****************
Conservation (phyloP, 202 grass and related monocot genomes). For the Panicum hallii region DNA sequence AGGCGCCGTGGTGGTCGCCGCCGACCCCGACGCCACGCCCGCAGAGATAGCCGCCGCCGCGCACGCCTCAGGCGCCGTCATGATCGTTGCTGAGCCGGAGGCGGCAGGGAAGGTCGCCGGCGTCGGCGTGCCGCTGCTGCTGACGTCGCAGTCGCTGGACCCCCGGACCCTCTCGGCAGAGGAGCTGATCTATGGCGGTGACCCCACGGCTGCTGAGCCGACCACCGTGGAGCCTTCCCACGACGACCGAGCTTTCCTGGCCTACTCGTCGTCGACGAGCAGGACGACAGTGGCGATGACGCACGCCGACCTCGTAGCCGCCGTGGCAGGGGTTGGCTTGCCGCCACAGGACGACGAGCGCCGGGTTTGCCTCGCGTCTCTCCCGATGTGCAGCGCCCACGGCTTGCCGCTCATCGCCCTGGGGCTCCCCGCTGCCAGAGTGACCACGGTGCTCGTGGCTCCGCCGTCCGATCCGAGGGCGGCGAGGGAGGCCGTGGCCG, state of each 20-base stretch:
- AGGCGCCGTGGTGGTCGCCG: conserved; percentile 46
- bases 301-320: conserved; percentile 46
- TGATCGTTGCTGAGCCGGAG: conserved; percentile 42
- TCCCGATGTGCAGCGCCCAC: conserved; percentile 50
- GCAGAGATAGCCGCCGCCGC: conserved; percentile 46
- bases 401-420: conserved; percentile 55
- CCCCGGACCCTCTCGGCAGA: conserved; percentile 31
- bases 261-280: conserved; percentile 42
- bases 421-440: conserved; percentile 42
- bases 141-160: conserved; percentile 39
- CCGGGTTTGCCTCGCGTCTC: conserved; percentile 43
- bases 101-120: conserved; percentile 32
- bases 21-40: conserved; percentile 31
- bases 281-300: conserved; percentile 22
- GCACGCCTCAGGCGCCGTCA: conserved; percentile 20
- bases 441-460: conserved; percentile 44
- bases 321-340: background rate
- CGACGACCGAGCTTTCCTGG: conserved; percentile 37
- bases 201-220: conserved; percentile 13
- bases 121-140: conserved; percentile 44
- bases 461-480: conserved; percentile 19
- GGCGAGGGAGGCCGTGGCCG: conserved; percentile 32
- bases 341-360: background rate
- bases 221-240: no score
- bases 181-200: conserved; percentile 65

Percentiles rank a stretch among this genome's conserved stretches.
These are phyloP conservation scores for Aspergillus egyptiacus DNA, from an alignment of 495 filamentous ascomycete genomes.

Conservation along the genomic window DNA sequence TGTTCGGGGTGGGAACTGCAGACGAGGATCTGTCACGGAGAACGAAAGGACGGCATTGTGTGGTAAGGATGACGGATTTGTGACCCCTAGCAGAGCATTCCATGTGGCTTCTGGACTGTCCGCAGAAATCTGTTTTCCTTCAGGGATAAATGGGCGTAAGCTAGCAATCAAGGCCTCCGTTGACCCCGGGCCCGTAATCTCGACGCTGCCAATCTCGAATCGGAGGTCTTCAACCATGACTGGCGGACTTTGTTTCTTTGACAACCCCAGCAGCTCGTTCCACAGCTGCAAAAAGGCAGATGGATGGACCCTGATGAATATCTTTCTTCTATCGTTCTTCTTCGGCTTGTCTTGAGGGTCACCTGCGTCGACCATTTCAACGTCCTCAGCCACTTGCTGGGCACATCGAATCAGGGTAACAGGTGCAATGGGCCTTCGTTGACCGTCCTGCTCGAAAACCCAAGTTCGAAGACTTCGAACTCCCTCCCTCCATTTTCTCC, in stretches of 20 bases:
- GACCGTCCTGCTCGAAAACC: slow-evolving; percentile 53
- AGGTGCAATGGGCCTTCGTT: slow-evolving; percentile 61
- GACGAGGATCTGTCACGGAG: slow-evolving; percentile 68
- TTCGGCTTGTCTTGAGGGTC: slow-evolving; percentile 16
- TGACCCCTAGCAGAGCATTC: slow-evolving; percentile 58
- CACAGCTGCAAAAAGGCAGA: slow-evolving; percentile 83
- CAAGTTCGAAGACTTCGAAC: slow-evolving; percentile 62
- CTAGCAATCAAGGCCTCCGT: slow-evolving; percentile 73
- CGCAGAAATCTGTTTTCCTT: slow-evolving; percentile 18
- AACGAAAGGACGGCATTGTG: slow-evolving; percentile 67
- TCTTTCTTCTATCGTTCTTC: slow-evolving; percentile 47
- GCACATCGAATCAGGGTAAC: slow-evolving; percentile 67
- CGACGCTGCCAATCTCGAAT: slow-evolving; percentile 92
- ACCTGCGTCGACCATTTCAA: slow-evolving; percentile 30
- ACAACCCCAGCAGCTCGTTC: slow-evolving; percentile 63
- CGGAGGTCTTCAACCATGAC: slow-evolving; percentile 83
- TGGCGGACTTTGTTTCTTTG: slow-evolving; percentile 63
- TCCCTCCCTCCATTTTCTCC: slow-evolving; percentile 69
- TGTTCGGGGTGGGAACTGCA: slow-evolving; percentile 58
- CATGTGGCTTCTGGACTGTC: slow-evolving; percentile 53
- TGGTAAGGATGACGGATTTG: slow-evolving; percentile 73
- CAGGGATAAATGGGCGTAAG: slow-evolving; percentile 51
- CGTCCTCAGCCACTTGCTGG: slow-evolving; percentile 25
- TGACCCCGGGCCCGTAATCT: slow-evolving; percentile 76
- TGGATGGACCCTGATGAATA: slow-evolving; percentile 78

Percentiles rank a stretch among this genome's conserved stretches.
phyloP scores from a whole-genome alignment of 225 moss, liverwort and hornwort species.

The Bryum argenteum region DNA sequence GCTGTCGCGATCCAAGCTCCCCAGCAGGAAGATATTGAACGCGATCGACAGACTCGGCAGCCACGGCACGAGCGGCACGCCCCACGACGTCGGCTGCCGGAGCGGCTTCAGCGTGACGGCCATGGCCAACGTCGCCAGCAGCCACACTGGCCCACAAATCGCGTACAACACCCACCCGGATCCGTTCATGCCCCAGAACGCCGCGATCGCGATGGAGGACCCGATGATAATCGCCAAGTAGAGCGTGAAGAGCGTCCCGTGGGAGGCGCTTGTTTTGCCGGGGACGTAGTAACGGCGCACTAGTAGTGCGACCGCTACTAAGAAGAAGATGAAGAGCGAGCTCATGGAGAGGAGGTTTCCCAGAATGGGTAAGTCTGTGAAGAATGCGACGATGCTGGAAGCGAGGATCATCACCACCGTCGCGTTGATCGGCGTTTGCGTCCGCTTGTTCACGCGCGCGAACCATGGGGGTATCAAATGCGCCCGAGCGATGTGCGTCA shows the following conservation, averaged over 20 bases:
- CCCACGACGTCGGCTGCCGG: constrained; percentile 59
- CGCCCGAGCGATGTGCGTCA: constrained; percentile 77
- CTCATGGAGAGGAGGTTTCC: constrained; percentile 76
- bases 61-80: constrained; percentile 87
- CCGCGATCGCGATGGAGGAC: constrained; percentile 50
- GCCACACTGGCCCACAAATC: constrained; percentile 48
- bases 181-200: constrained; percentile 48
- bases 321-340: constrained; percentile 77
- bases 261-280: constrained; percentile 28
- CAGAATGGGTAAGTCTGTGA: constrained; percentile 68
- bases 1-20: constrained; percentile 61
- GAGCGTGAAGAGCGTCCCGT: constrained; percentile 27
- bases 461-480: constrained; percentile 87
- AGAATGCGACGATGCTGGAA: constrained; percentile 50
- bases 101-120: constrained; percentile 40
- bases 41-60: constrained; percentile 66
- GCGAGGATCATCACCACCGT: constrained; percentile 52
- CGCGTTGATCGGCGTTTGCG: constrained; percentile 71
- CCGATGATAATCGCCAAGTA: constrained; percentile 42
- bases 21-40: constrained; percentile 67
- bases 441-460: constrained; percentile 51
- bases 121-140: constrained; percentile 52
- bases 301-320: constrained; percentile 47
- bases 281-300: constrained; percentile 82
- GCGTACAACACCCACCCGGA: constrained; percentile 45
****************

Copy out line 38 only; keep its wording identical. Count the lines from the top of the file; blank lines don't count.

- CGCAGAAATCTGTTTTCCTT: slow-evolving; percentile 18